History of the Rijksmuseum

From 1800 to 2013

The Rijksmuseum first opened its doors in 1800 under the name ‘Nationale Kunstgalerij’. At the time, it was housed in Huis ten Bosch in The Hague. The collection mainly comprised paintings and historical objects. In 1808, the museum moved to the new capital city of Amsterdam, where it was based in the Royal Palace on Dam Square.

After King Willem I’s accession to the throne, the paintings and national print collection were moved to the Trippenhuis on Kloveniersburgwal, while the other objects were returned to The Hague. The current building was put into use in 1885. The Netherlands Museum for History and Art based in The Hague moved into the same premises, forming what would later become the departments of Dutch History and Sculpture & Applied Art.

The beginning

On 19 November 1798, more than three years after the birth of the Batavian Republic, the government decided to honour a suggestion put forward by Isaac Gogel by following the French example of setting up a national museum. The museum initially housed the remains of the viceregal collections and a variety of objects originating from state institutions. When the Nationale Kunstgalerij first opened its doors on 31 May 1800, it had more than 200 paintings and historical objects on display. In the years that followed, Gogel and the first director, C.S. Roos, made countless acquisitions. Their first purchase, The Swan by Jan Asselijn, cost 100 Dutch guilders and is still one of the Rijksmuseum’s top pieces.

asselijn ‘The threatened swan‘, Jan Asselijn, c. 1650

Move to Amsterdam

In 1808, the new King Louis Napoleon ordered the collections to be moved to Amsterdam, which was to be made the capital of the Kingdom of Holland. The works of art and objects were taken to the Royal Palace on Dam Square, the former city hall of Amsterdam, where they were united with the city’s foremost paintings, including the Night Watch by Rembrandt. In 1809, the Koninklijk Museum opened its doors on the top floor of the palace.

A few years after Willem I returned to the Netherlands as the new king in 1813, the ‘Rijks Museum’ and the national print collection from The Hague relocated to the Trippenhuis, a 17th-century town-palace on Kloveniersburgwal, home to what would later become the Royal Netherlands Academy of Arts and Sciences. Much to the regret of the director, Cornelis Apostool, in 1820 many objects including pieces of great historical interest were assigned to the Kabinet van Zeldzaamheden [Royal Gallery of Rare Objects], which had been founded in The Hague. In 1838, a separate museum for modern 19th-century art was established in Paviljoen Welgelegen in Haarlem. Contrary to the days of Louis Napoleon, very few large acquisitions were made during this period.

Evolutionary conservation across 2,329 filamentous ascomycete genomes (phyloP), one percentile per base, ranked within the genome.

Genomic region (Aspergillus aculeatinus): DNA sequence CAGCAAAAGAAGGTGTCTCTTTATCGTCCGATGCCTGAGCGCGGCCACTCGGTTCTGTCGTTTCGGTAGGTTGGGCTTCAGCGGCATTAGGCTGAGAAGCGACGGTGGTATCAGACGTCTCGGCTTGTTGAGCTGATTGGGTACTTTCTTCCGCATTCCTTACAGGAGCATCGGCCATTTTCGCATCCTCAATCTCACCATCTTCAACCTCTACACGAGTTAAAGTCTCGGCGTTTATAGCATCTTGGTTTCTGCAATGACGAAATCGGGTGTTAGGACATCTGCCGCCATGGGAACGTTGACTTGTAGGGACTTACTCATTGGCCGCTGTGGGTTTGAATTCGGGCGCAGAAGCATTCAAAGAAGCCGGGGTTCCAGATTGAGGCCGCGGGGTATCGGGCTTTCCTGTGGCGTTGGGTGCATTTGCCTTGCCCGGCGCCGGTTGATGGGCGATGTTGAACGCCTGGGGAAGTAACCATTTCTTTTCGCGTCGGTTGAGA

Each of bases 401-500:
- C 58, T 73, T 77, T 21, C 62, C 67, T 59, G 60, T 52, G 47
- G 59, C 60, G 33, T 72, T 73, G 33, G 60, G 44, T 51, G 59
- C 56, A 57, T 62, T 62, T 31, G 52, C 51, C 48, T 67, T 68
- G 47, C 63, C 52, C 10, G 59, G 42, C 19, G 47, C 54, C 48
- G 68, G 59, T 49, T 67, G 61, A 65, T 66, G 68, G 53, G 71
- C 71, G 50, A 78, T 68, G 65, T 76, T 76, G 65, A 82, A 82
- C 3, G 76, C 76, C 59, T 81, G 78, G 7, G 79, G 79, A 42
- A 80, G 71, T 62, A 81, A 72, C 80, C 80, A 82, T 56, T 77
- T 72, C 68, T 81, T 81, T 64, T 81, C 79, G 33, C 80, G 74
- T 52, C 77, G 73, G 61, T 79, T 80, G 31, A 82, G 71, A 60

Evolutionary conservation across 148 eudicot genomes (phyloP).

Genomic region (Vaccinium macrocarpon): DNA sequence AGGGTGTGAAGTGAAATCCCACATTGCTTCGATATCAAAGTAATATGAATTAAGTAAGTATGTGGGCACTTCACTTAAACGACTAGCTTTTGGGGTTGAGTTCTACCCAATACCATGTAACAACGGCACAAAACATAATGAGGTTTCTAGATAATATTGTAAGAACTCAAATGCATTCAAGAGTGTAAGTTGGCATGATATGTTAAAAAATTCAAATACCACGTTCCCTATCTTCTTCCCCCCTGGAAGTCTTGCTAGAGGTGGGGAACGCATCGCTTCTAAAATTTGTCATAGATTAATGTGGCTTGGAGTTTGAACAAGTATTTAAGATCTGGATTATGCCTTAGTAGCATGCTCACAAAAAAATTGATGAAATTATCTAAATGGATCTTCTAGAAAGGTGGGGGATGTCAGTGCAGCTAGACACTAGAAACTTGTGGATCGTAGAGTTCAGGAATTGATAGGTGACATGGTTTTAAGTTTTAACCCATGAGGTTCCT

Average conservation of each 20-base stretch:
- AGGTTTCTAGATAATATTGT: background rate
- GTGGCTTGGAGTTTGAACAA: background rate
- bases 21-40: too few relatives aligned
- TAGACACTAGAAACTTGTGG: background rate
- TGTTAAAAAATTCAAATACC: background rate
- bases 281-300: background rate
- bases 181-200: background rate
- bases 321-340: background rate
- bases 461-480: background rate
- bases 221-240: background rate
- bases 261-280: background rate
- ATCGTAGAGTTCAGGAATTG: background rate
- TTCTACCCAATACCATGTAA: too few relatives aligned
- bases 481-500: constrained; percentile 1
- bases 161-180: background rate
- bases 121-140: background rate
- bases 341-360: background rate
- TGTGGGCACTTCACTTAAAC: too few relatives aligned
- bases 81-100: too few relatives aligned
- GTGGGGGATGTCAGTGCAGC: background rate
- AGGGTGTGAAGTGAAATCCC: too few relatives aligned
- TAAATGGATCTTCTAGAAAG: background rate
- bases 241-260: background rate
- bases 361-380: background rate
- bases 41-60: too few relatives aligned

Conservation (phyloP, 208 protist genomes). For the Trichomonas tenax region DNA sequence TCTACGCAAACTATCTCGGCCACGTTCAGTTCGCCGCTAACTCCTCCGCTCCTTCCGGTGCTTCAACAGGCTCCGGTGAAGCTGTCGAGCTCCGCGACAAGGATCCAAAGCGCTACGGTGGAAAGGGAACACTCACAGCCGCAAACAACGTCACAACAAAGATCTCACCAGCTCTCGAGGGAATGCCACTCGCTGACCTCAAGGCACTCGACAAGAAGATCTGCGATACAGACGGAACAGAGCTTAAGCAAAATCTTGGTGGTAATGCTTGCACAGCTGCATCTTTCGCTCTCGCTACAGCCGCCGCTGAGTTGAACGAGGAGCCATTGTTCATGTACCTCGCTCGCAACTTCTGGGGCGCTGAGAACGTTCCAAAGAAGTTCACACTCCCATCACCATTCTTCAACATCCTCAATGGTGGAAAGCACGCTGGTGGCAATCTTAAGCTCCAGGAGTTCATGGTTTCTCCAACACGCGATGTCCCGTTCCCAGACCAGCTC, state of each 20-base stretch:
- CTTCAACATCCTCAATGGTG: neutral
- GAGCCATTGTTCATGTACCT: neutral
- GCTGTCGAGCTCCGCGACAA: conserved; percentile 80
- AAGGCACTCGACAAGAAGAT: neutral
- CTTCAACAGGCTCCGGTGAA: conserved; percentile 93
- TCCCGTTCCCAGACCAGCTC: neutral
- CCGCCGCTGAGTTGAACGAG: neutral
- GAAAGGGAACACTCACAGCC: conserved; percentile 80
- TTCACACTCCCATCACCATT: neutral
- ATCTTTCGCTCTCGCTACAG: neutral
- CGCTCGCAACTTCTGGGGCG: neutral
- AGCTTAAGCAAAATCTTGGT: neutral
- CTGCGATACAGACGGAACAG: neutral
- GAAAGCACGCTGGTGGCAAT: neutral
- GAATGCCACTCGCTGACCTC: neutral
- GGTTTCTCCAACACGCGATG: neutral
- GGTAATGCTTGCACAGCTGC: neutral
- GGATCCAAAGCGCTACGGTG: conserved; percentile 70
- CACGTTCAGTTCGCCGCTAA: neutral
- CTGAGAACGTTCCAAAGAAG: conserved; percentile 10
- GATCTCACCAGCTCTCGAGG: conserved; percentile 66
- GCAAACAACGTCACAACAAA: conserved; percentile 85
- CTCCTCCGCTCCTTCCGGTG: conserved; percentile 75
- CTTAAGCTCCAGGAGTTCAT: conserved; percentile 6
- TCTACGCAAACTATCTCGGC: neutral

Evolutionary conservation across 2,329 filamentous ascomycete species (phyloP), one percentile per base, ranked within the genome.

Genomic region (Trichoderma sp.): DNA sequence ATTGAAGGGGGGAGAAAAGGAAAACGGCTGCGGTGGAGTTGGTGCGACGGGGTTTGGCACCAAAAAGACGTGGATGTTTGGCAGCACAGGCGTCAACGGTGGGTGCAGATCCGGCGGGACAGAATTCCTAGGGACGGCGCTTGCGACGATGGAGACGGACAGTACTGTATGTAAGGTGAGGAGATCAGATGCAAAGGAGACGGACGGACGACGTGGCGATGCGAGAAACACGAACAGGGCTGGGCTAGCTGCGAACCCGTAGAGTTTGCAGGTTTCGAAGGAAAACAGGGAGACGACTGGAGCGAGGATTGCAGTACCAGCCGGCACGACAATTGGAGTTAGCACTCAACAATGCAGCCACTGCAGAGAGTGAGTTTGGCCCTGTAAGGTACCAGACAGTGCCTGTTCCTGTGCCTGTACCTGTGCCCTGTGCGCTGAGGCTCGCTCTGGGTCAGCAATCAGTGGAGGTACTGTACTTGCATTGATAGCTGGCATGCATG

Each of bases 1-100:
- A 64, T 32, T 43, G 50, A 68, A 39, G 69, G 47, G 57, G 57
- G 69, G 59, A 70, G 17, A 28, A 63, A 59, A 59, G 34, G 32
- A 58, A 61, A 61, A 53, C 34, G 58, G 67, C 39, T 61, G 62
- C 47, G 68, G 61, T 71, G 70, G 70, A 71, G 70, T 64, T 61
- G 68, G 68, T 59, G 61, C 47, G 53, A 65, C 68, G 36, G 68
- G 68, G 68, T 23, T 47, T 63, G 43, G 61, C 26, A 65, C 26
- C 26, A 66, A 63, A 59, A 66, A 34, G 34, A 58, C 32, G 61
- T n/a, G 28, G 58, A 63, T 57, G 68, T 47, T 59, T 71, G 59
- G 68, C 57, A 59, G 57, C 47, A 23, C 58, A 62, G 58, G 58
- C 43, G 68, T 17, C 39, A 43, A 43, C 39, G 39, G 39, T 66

trippenhuis Trippenhuis, A. Lutz, 1825

Cuypers Cathedral

The Trippenhuis proved unsuitable as a museum. Furthermore, many people thought it time to establish a dedicated national museum building in the Netherlands. Work on a new building did not commence until 1876, after many years of debate. The architect, Pierre Cuypers, had drawn up a historic design for the Rijksmuseum, which combined the Gothic and the Renaissance styles. The design was not generally well-received; people considered it too mediaeval and not Dutch enough. The official opening took place in 1885.

Nearly all the older paintings belonging to the City of Amsterdam were hung in the Rijksmuseum alongside paintings and prints from the Trippenhuis, including paintings such as Rembrandt’s Jewish Bride, which had been bequeathed to the city by the banker A. van der Hoop. The collection of 19th-century art from Haarlem was also added to the museum’s collection. Finally, a significant part of the Kabinet van Zeldzaamheden, which had by then been incorporated into the new Netherlands Museum for History and Art, was returned to Amsterdam.

1885 The Rijksmuseum in 1885.


Over the years, collections continued to grow and museum insight continued to expand, and so the Rijksmuseum building underwent many changes. Rooms were added to the south-west side of the building between 1904 and 1916 (now the Philips wing) to house the collection of 19th-century paintings donated to the museum by Mr and Mrs Drucker-Fraser. In the 1950s and 1960s, the two original courtyards were covered and renovated to create more rooms.

In 1927, while Schmidt-Degener was Managing Director, the Netherlands Museum was split to form the departments of Dutch History and Sculpture & Applied Art. These departments were moved to separate parts of the building after 1945. The arrival of a collection donated by the Association of Friends of Asian Art in the 1950s resulted in the creation of the Asian Art department.

The 1970s saw record numbers of visitors of almost one-and-a-half million per year, and the building gradually started to fall short of modern requirements.

‘Verder met Cuypers'

The most recent renovation reinstated the original Cuypers structure. The building work in the courtyards were removed. Paintings, applied art and history are no longer displayed in separate parts of the building, but form a single chronological circuit that tells the story of Dutch art and history.

The building was thoroughly modernized, while at the same time restoring more of Cuypers original interior designs: the Rijksmuseum has dubbed the venture ‘Verder met Cuypers‘ [Continuing with Cuypers]. The Rijksmuseum is now a dazzling new museum able to satisfy the needs of its 21st-century visitors!

Exhibitions 1883 – 2016

Exhibitions overview (pdf)